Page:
Pattie Hockaday Van Meter

One of the saddest deaths that it has been our lot to record for a long time was that of Mrs. Pattie Vanmeter, wife of I. C. Vanmeter, Jr., which occurred Friday. In the prime
of her beauteous womanhood, with a beautiful home, a loving husband, popular, talented and accomplished, she had so much for which to live and life promised so much to her, but it is finished. Less than a year ago she left her home in far-off Colorado to come to our bluegrass land a happy bride. Now, all that is mortal has been consigned to the tomb, and where a short time ago all was happiness, now has the shadow of the angel of death brought sorrow and gloom. She was a lady of noble, christian character, a devoted member of the Baptist church, and none knew her but to esteem her. Rev. J. N. Prestridge preached the funeral at her late residence Monday morning and the remains were carried to Lexington for interment."

From: The Winchester Democrat (KY), Wednesday, March 1, 1893.

Demise of a Former Belle of Denver in Kentucky

"Pattie Hockaday Field Van Meter, wife of Isaac C. Van Meter, died at her home, near Lexington, Kentucky, on yesterday morning at 1 o'clock. Her mother, Mrs. T. M. Field, was with her during her last illness. Her father left Denver upon the receipt of a telegram informing him of his daughter's dangerous condition and Miss Lizzie Field was summoned from her studies in New York and will reach the Kentucky home at the earliest possible moment. "Only a few months ago the marriage of Mr. and Mrs. Van Meter was celebrated amid the most brilliant festivities. A long and happy married life seemed before them. Her bright vivacious manner upon that occasion gave token of the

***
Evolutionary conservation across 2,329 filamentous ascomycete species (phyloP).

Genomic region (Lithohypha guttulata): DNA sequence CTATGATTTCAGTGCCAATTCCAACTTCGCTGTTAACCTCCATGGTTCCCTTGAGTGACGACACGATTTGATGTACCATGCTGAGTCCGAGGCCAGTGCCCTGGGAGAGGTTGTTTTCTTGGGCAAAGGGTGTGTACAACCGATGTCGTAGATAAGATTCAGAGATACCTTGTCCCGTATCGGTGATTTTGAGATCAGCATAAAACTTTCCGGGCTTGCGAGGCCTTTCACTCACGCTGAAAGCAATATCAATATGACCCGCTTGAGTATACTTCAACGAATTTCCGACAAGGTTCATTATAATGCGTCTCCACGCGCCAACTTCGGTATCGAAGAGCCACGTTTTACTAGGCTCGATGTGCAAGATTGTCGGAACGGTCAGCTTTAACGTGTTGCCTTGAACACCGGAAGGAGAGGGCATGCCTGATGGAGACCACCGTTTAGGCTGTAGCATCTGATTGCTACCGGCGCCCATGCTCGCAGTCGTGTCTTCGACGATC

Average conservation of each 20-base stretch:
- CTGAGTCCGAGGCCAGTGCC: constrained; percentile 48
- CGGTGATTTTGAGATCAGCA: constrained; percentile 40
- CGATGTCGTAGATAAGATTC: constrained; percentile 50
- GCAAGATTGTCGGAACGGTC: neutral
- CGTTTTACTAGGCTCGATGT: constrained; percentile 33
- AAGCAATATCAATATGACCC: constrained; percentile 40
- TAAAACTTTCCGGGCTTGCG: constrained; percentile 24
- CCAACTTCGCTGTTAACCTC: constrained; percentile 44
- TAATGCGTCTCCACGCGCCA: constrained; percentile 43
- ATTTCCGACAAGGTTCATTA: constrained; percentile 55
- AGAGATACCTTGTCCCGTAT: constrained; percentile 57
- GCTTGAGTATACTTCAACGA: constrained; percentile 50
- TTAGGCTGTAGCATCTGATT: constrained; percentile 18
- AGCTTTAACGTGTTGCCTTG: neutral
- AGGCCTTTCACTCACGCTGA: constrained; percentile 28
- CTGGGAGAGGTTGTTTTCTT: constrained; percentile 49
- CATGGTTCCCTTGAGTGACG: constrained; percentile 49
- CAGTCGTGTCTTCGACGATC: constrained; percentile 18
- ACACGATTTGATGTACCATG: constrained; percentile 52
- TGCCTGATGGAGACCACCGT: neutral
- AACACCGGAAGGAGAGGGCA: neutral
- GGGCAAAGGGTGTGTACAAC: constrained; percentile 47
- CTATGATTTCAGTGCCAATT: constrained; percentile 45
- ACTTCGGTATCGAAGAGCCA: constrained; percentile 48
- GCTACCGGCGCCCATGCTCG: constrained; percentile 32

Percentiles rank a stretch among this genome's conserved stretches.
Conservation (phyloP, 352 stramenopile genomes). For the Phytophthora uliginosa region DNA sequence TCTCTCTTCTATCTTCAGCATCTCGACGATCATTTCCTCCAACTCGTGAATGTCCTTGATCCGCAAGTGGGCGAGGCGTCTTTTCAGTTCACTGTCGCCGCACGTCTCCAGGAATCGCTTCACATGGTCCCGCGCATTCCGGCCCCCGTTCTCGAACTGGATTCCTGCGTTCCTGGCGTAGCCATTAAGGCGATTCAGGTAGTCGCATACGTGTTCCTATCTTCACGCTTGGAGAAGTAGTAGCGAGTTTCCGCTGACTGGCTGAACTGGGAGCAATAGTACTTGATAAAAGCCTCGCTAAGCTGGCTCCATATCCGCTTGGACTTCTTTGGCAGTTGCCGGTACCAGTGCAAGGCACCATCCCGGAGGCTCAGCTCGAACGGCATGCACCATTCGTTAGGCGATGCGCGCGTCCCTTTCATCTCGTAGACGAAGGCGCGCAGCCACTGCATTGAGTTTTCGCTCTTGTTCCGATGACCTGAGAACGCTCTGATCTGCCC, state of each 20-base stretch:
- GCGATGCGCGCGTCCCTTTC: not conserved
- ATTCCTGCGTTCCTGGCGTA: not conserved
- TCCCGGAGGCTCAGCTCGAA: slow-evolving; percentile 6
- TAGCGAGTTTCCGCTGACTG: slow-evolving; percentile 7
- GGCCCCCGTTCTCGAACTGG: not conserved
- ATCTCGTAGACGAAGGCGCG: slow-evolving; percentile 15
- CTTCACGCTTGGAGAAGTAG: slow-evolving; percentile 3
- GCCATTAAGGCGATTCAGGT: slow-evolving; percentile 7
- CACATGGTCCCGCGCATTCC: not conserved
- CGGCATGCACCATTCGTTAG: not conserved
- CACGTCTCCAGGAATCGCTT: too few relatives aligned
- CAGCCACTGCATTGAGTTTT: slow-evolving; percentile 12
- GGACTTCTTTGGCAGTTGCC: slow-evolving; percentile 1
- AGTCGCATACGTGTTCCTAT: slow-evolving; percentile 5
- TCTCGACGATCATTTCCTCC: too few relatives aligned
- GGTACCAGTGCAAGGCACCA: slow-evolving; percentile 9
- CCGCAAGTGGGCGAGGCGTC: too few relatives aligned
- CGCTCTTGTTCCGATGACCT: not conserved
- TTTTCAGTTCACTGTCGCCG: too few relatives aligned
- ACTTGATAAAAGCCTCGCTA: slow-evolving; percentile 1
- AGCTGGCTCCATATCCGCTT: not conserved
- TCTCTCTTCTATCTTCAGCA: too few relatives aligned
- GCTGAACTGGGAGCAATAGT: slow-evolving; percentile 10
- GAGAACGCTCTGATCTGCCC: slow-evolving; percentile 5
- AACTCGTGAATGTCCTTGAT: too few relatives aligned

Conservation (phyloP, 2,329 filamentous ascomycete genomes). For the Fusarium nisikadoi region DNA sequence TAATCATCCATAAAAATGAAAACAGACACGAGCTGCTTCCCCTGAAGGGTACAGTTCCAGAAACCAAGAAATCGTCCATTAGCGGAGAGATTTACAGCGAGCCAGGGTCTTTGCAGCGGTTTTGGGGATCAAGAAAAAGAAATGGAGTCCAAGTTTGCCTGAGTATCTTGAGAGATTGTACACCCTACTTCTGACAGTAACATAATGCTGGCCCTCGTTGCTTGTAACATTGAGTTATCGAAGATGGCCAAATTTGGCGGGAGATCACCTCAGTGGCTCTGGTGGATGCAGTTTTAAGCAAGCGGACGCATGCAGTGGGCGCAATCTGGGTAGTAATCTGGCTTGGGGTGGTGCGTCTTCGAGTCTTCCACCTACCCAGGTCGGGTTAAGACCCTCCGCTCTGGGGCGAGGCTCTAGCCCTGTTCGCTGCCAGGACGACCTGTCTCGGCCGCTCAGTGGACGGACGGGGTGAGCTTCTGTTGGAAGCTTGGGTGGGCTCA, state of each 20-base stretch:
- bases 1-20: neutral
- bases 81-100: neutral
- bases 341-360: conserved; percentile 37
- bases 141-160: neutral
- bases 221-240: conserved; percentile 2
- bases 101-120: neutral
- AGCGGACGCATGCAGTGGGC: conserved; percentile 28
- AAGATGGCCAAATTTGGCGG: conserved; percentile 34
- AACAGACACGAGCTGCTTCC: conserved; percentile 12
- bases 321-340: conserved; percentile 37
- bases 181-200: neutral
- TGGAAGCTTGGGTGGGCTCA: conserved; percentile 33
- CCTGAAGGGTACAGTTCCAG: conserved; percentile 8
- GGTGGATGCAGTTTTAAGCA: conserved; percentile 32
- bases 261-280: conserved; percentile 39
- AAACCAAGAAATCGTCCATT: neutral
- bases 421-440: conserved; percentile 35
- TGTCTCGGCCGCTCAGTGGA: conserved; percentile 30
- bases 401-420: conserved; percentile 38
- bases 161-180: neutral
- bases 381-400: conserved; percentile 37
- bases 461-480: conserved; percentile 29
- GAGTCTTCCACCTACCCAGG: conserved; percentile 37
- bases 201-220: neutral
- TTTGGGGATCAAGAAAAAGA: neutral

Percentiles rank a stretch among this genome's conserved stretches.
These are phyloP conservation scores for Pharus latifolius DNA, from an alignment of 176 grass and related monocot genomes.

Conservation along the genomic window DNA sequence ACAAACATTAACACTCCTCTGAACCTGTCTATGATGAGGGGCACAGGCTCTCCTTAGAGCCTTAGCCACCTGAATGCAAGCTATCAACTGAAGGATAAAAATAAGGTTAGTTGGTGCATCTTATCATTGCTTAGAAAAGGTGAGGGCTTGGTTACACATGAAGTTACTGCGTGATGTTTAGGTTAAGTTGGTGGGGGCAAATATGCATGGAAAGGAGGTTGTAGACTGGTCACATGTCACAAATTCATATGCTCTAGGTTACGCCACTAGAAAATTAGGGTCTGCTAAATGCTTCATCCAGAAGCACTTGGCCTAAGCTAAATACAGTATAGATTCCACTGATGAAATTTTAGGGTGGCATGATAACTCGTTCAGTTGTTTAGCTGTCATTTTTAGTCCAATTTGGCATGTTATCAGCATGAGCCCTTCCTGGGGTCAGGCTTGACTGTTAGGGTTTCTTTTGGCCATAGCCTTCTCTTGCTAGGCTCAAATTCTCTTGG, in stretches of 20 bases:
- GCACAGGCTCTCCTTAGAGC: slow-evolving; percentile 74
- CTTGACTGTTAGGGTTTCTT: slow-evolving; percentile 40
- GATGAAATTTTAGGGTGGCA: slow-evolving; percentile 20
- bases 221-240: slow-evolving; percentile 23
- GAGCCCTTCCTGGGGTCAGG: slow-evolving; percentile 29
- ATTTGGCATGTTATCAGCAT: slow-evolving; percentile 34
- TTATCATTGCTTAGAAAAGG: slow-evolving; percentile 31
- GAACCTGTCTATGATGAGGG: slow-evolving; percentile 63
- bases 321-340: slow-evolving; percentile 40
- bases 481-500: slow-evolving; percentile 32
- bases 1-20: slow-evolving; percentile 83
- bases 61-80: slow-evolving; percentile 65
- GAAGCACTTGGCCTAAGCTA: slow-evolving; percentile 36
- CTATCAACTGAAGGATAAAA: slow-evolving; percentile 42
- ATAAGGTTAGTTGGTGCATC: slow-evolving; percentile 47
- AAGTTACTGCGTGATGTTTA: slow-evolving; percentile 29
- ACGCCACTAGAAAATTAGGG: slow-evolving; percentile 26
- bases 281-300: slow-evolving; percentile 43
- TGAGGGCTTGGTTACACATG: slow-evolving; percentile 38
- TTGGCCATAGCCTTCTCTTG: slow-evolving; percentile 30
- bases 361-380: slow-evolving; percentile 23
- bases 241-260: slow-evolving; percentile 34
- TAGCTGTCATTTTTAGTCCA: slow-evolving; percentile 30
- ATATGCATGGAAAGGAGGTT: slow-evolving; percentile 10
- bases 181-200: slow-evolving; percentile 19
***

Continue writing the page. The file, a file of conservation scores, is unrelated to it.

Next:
buoyant, charming nature which had won her a favored spot in home and social circles. She was an honored graduate of the East Denver High School, and foremost in all social and charitable enterprises among the young people. Those who have lived in Denver for any length of time remember that no entertainment, concert or musicale was ever considered complete unless Pattie Field was on the programme. In the halcyon days of the Glenarm Reading club, when local talent was good enough for Denver, she was an invaluable acquisition.
"In the wide social circle which owned her as a member, her influence was felt even more. Her bright, vivacious ways and sunny temperament chased away all thoughts of care and wherever she happened to be there was the center of activity and enjoyment. Her rare personal and mental qualifications are pleasant and lasting memories cherished by the hosts of friends."

From: The Rocky Mountain News, p. 3, Saturday, February 25, 1893.

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